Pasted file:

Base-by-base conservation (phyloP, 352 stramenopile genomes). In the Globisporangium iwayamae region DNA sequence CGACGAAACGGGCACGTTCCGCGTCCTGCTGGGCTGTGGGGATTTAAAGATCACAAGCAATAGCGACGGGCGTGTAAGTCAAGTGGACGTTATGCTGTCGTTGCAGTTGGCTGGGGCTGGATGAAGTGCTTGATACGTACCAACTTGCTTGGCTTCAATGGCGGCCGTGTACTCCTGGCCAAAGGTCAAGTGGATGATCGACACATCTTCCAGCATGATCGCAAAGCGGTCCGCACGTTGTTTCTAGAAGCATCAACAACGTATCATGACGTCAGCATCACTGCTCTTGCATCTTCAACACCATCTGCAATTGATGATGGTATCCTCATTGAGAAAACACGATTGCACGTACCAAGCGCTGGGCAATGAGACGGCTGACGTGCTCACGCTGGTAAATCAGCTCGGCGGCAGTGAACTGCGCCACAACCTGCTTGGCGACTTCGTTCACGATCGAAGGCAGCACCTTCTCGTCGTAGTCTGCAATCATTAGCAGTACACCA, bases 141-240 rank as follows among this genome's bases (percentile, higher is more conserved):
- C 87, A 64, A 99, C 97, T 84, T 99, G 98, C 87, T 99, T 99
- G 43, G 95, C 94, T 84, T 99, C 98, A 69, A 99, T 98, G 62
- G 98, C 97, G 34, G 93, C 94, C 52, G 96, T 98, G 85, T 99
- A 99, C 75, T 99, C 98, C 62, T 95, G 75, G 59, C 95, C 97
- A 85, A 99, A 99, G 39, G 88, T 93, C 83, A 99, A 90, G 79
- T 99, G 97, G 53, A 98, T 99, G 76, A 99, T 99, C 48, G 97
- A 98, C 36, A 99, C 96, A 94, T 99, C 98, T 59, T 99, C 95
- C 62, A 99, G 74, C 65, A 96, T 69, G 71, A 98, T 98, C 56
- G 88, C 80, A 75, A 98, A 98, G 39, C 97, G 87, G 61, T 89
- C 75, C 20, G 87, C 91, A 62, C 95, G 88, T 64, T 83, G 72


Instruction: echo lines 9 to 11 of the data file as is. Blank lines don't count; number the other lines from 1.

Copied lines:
- C 62, A 99, G 74, C 65, A 96, T 69, G 71, A 98, T 98, C 56
- G 88, C 80, A 75, A 98, A 98, G 39, C 97, G 87, G 61, T 89
- C 75, C 20, G 87, C 91, A 62, C 95, G 88, T 64, T 83, G 72